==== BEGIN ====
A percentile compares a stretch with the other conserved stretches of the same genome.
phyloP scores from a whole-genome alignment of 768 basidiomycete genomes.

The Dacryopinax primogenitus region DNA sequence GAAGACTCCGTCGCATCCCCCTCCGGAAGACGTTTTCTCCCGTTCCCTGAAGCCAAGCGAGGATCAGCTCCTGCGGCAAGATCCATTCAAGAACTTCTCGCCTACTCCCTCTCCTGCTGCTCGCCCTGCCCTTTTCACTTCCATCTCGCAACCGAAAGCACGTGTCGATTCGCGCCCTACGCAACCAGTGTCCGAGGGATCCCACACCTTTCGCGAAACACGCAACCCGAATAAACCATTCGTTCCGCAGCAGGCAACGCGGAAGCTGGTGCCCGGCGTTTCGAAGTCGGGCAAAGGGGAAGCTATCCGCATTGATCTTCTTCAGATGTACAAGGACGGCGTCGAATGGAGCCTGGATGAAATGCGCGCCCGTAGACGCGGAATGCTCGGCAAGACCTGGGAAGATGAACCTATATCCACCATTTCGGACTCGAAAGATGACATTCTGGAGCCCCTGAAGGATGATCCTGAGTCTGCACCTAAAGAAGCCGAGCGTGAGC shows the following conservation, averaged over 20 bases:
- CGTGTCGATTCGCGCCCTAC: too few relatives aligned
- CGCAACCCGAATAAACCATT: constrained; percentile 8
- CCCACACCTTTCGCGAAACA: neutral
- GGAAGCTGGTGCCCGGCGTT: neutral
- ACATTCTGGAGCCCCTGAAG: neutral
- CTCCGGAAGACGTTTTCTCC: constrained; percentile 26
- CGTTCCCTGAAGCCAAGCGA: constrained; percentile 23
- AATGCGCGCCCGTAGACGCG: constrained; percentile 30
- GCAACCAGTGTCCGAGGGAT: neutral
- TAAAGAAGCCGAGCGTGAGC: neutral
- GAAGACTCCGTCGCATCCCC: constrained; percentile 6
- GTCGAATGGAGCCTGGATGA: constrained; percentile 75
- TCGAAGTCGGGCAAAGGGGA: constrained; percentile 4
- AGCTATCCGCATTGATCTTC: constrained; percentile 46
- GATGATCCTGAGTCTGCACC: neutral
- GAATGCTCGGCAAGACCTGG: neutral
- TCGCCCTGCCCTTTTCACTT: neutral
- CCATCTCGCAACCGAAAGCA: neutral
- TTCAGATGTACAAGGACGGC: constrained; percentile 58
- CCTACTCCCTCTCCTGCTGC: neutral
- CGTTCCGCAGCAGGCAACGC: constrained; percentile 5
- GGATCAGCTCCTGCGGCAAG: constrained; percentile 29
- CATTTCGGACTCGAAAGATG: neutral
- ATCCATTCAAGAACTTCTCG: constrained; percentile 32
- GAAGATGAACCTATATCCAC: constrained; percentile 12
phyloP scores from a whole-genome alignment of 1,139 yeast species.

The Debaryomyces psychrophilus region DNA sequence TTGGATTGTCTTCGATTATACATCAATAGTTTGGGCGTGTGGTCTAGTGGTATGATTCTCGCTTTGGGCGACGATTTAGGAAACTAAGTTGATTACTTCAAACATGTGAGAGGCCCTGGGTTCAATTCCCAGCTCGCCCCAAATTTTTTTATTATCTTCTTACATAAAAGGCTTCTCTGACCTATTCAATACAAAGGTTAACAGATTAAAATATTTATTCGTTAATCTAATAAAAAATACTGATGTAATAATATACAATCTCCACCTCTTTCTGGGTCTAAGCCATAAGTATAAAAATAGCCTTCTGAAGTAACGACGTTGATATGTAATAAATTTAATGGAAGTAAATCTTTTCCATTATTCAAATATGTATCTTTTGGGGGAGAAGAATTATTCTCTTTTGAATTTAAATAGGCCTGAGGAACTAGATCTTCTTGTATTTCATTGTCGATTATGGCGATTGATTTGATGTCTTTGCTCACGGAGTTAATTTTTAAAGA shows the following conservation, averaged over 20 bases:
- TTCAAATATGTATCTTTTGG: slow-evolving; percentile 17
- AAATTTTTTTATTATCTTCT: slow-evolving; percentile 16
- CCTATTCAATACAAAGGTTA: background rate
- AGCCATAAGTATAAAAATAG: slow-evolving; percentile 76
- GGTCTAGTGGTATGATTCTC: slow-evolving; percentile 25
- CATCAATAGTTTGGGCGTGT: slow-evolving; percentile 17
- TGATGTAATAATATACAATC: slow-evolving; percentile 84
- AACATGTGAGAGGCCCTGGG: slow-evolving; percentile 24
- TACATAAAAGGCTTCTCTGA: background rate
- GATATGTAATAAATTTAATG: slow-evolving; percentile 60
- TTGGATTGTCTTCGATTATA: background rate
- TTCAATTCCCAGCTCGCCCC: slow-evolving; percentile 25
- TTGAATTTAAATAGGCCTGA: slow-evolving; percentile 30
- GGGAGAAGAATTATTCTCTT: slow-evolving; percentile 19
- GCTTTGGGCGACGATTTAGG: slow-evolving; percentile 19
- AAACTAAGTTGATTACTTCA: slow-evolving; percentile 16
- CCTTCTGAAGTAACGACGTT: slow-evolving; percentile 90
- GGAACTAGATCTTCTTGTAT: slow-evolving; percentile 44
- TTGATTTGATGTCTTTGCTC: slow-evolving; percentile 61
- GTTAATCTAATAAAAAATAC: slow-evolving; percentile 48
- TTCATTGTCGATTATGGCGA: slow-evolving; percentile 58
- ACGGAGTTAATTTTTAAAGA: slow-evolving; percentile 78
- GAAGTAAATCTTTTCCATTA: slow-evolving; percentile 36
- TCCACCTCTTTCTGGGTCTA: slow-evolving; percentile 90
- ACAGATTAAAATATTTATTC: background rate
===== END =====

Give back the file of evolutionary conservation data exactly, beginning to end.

A percentile compares a stretch with the other conserved stretches of the same genome.
phyloP scores from a whole-genome alignment of 768 basidiomycete genomes.

The Dacryopinax primogenitus region DNA sequence GAAGACTCCGTCGCATCCCCCTCCGGAAGACGTTTTCTCCCGTTCCCTGAAGCCAAGCGAGGATCAGCTCCTGCGGCAAGATCCATTCAAGAACTTCTCGCCTACTCCCTCTCCTGCTGCTCGCCCTGCCCTTTTCACTTCCATCTCGCAACCGAAAGCACGTGTCGATTCGCGCCCTACGCAACCAGTGTCCGAGGGATCCCACACCTTTCGCGAAACACGCAACCCGAATAAACCATTCGTTCCGCAGCAGGCAACGCGGAAGCTGGTGCCCGGCGTTTCGAAGTCGGGCAAAGGGGAAGCTATCCGCATTGATCTTCTTCAGATGTACAAGGACGGCGTCGAATGGAGCCTGGATGAAATGCGCGCCCGTAGACGCGGAATGCTCGGCAAGACCTGGGAAGATGAACCTATATCCACCATTTCGGACTCGAAAGATGACATTCTGGAGCCCCTGAAGGATGATCCTGAGTCTGCACCTAAAGAAGCCGAGCGTGAGC shows the following conservation, averaged over 20 bases:
- CGTGTCGATTCGCGCCCTAC: too few relatives aligned
- CGCAACCCGAATAAACCATT: constrained; percentile 8
- CCCACACCTTTCGCGAAACA: neutral
- GGAAGCTGGTGCCCGGCGTT: neutral
- ACATTCTGGAGCCCCTGAAG: neutral
- CTCCGGAAGACGTTTTCTCC: constrained; percentile 26
- CGTTCCCTGAAGCCAAGCGA: constrained; percentile 23
- AATGCGCGCCCGTAGACGCG: constrained; percentile 30
- GCAACCAGTGTCCGAGGGAT: neutral
- TAAAGAAGCCGAGCGTGAGC: neutral
- GAAGACTCCGTCGCATCCCC: constrained; percentile 6
- GTCGAATGGAGCCTGGATGA: constrained; percentile 75
- TCGAAGTCGGGCAAAGGGGA: constrained; percentile 4
- AGCTATCCGCATTGATCTTC: constrained; percentile 46
- GATGATCCTGAGTCTGCACC: neutral
- GAATGCTCGGCAAGACCTGG: neutral
- TCGCCCTGCCCTTTTCACTT: neutral
- CCATCTCGCAACCGAAAGCA: neutral
- TTCAGATGTACAAGGACGGC: constrained; percentile 58
- CCTACTCCCTCTCCTGCTGC: neutral
- CGTTCCGCAGCAGGCAACGC: constrained; percentile 5
- GGATCAGCTCCTGCGGCAAG: constrained; percentile 29
- CATTTCGGACTCGAAAGATG: neutral
- ATCCATTCAAGAACTTCTCG: constrained; percentile 32
- GAAGATGAACCTATATCCAC: constrained; percentile 12
phyloP scores from a whole-genome alignment of 1,139 yeast species.

The Debaryomyces psychrophilus region DNA sequence TTGGATTGTCTTCGATTATACATCAATAGTTTGGGCGTGTGGTCTAGTGGTATGATTCTCGCTTTGGGCGACGATTTAGGAAACTAAGTTGATTACTTCAAACATGTGAGAGGCCCTGGGTTCAATTCCCAGCTCGCCCCAAATTTTTTTATTATCTTCTTACATAAAAGGCTTCTCTGACCTATTCAATACAAAGGTTAACAGATTAAAATATTTATTCGTTAATCTAATAAAAAATACTGATGTAATAATATACAATCTCCACCTCTTTCTGGGTCTAAGCCATAAGTATAAAAATAGCCTTCTGAAGTAACGACGTTGATATGTAATAAATTTAATGGAAGTAAATCTTTTCCATTATTCAAATATGTATCTTTTGGGGGAGAAGAATTATTCTCTTTTGAATTTAAATAGGCCTGAGGAACTAGATCTTCTTGTATTTCATTGTCGATTATGGCGATTGATTTGATGTCTTTGCTCACGGAGTTAATTTTTAAAGA shows the following conservation, averaged over 20 bases:
- TTCAAATATGTATCTTTTGG: slow-evolving; percentile 17
- AAATTTTTTTATTATCTTCT: slow-evolving; percentile 16
- CCTATTCAATACAAAGGTTA: background rate
- AGCCATAAGTATAAAAATAG: slow-evolving; percentile 76
- GGTCTAGTGGTATGATTCTC: slow-evolving; percentile 25
- CATCAATAGTTTGGGCGTGT: slow-evolving; percentile 17
- TGATGTAATAATATACAATC: slow-evolving; percentile 84
- AACATGTGAGAGGCCCTGGG: slow-evolving; percentile 24
- TACATAAAAGGCTTCTCTGA: background rate
- GATATGTAATAAATTTAATG: slow-evolving; percentile 60
- TTGGATTGTCTTCGATTATA: background rate
- TTCAATTCCCAGCTCGCCCC: slow-evolving; percentile 25
- TTGAATTTAAATAGGCCTGA: slow-evolving; percentile 30
- GGGAGAAGAATTATTCTCTT: slow-evolving; percentile 19
- GCTTTGGGCGACGATTTAGG: slow-evolving; percentile 19
- AAACTAAGTTGATTACTTCA: slow-evolving; percentile 16
- CCTTCTGAAGTAACGACGTT: slow-evolving; percentile 90
- GGAACTAGATCTTCTTGTAT: slow-evolving; percentile 44
- TTGATTTGATGTCTTTGCTC: slow-evolving; percentile 61
- GTTAATCTAATAAAAAATAC: slow-evolving; percentile 48
- TTCATTGTCGATTATGGCGA: slow-evolving; percentile 58
- ACGGAGTTAATTTTTAAAGA: slow-evolving; percentile 78
- GAAGTAAATCTTTTCCATTA: slow-evolving; percentile 36
- TCCACCTCTTTCTGGGTCTA: slow-evolving; percentile 90
- ACAGATTAAAATATTTATTC: background rate